Early bird wins the race
The best way for students to flourish in science is perhaps by participating in activities beyond the classroom, such as becoming involved in research projects, reading scientific journals and competing in science communication events. At the beginning of undergraduate program, choose the field of science that you find interesting. Besides studying academic books and attending lectures, scientific conferences, read scientific blogs and research articles from websites such as Small Things Considered, Quanta magazine, Nature, Microbiology Society, American Society for Microbiology (ASM), Science, Federation of European Microbiological Societies (FEMS), and many more.
Writing about any scientific topic is very challenging; like any other skill this does not develop overnight. You need to build a constant habit of reading research articles. If you want to master scientific writing skills, write blogs for the website of your department, participate in various scientific writing competitions like Nature’s essay competition, Sanger prize competition, Asian Scientist Writing Prize, etc. During COVID-19 pandemic, many prestigious organizations like ASM are organizing online conferences. You can become a member of organizations like ASM, FEMS, and Microbiology Society, to get updates of their upcoming events. There are tremendous benefits of attending conferences whether they be online conferences or in-person conferences. Scientists from all around the world assemble in a single platform to present their research. Students can learn from their presentation, get ideas of what’s new in the field of life science and develop their own research question to explore in the future. Network with different groups of researchers and share research ideas, which creates good ambience for collaboration. Researchers can also acquire practical skills from various workshops conducted by professionals.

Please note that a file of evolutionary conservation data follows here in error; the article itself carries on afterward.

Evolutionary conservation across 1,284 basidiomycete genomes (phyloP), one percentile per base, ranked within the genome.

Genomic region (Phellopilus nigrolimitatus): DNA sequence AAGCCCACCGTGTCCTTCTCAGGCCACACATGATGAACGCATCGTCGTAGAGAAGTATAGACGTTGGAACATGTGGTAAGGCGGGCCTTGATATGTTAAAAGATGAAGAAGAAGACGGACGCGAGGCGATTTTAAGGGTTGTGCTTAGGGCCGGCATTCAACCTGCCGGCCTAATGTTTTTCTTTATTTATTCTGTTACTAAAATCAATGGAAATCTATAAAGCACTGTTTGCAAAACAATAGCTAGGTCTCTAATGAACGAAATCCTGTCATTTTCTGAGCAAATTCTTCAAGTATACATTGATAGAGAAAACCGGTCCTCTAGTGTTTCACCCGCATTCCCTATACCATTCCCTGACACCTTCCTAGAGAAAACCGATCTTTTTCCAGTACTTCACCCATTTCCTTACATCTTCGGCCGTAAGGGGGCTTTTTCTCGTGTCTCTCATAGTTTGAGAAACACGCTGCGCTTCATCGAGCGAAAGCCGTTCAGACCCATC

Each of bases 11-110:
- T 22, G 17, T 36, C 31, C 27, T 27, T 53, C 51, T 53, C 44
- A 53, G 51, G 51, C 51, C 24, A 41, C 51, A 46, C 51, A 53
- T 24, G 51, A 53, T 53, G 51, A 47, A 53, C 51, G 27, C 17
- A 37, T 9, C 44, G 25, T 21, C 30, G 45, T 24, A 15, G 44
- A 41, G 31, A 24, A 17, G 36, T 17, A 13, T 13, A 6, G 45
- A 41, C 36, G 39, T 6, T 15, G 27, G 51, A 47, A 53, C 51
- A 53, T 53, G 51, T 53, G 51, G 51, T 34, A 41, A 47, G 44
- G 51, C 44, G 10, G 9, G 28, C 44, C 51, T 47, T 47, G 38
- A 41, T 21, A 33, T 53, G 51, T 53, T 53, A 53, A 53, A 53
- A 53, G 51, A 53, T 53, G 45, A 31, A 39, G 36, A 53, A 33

Coursera, Futurelearn, Edx, and many more websites are offering free courses during this pandemic to learn and develop your skills from anywhere in the world. Another great way to explore your scientific interest would be to participate in science communication competitions like Famelab. It gives a platform to explain complicated scientific topics into a simpler form in front of non-scientific community. It’s a great opportunity to develop your presentation skills, boost up confidence, learn and network with fellow science enthusiasts.
Follow your passion no matter how hard it can be